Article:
It is worth thinking though that we still today rely on rubber for our street surfaces though — just the other way around from how the Victorians used it. We use it on the wheels of the motor vehicles instead.
So while rubber as a road surface failed, in the guise of the tire, it has lived on. In fact, ground up tires are sometimes used as aggregate in new road surfaces, so the Victorian experiments continue.
As the motor car started its inexorable takeover of the roads, tire manufacturers would also advertise the merits of their products on wooden blocks — such as this advert from 1922.
There has been some doubt at times as to how widespread wooden blocks were in the major cities. The popular image of stone cobbles is so predominant in the mind that wooden blocks must have been a mere afterthought? This does seem to be supported by various reports that wooden blocks were only used in areas where quiet roads were essential, such as hotels and hospitals.
However, a map of London by Bartholomew’s in 1928 shows clearly the expansive reach of the wooden block road paving method. In the map excerpt below, the yellow roads are all paved with wooden blocks.
Only the blue road are where the more familiar stone cobbles can be found. The splashes of green are asphalt. You can see from that not only were the majority of paved roads lain with wood, but that there was a huge variety of road surfaces, even along a single road.
In case you think this is all a bit olde-worlde and from times in the deep and distant past, wooden blocks could be found throughout London until just 50 years ago.
In 1930, Regent Street was completely re-laid with wood blocks — creosoted Deal wood based on the Firmosec system. In fact, when the new Chelsea Bridge was opened in May 1937, the road surface was lain with wooden blocks made from Canadian Douglas Fir.
The Improved Wood Pavement Company’s accounts for that year noted that the company was still stable and performing well. Production of wood blocks for use on roads continued right up to the 1950s.
However they were a dying material, and most of the old blocks in-situs across London were lifted in the post-war rebuilding of the city, and the blocks used to heat homes — the smoke from the burning tar and creosote supporting London’s reputation as The Smoke.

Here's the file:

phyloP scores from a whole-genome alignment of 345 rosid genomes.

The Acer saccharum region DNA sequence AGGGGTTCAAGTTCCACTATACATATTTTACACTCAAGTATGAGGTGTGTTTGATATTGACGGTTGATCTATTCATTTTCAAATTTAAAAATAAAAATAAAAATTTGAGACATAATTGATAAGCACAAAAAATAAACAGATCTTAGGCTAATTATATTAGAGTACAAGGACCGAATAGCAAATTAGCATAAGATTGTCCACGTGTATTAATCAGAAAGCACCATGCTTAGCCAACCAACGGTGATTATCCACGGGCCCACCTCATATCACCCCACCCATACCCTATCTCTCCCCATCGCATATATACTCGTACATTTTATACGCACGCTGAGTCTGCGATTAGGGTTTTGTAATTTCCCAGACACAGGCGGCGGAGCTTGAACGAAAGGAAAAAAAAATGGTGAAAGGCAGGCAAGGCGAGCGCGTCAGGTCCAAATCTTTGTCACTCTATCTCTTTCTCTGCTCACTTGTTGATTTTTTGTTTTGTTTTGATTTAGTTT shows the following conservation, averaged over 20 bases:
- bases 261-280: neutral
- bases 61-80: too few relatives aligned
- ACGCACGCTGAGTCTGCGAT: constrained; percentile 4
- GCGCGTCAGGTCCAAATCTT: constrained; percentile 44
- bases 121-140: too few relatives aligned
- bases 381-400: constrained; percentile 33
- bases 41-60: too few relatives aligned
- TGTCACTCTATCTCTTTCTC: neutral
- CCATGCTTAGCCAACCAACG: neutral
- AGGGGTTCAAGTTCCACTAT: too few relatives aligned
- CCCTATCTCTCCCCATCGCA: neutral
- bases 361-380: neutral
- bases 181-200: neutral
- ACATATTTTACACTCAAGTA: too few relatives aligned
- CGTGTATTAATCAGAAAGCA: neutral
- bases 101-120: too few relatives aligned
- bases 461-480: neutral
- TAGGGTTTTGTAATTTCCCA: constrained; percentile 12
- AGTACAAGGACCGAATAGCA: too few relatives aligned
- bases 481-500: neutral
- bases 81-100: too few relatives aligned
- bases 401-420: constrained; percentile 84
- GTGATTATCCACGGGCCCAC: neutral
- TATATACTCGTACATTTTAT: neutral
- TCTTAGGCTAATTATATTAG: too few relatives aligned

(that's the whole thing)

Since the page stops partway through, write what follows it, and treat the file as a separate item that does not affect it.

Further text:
As it happens, Lord Alan Sugar started his entrepreneurial career salvaging wooden blocks from roads in Clacton that were being resurfaced with asphalt, after he noticed that underneath the old road surface remained a street made of wooden blocks.
“The workers showed me the blocks, which were impregnated with tar, and they chucked a couple onto the fire – they burned like a rocket. Bingo! It occurred to me that these discarded wooden blocks could be made into fire-lighting sticks. I could cut them up into bundles of sticks and flog them,”
Wooden blocks are still being dug up — although now they tend to be preserved or taken away for safe-keeping. The most recent batch being dug up by Crossrail near Paddington.
In fact, wooden road blocks can still be found in the streets.
In Islington, a small section of a side road still has a few rectangular wooden blocks.
The paving was relaid in the 1990s, and it would seem that a fresh set of wooden setts lain at the time. They are certainly far too clean and undamaged to be more than 20 years old.
You can however find much older remnants in several locations around London, as infill for old manhole covers — such as this one on Farringdon Street, which probably dates to around the time of the last set to be lain, around the 1950s.
However, while long since discarded for roads, wooden cobbles might be making a come back — as garden designers look for the next fashion, and horse-yards consider them as a kinder alternative to stone.
So London, streets may not have been paved with gold, unless you were a timber merchant, in which case London’s streets lined your wallet with gold.
1] London Journal of Arts and Sciences, March 1825
2] Manufacturer and Builder (New York), September 1878
3] The Spectator, February 1843
4] Illustrated London News, November 1843
5] The Times, August 1843
6] Illustrated London News, September 1846
7] Illustrated London News, September 1892
8] Scientific American, April 1908
9] The Times, May 1937
10] The Times, September 1930
11] Liverpool Daily Post, January 2012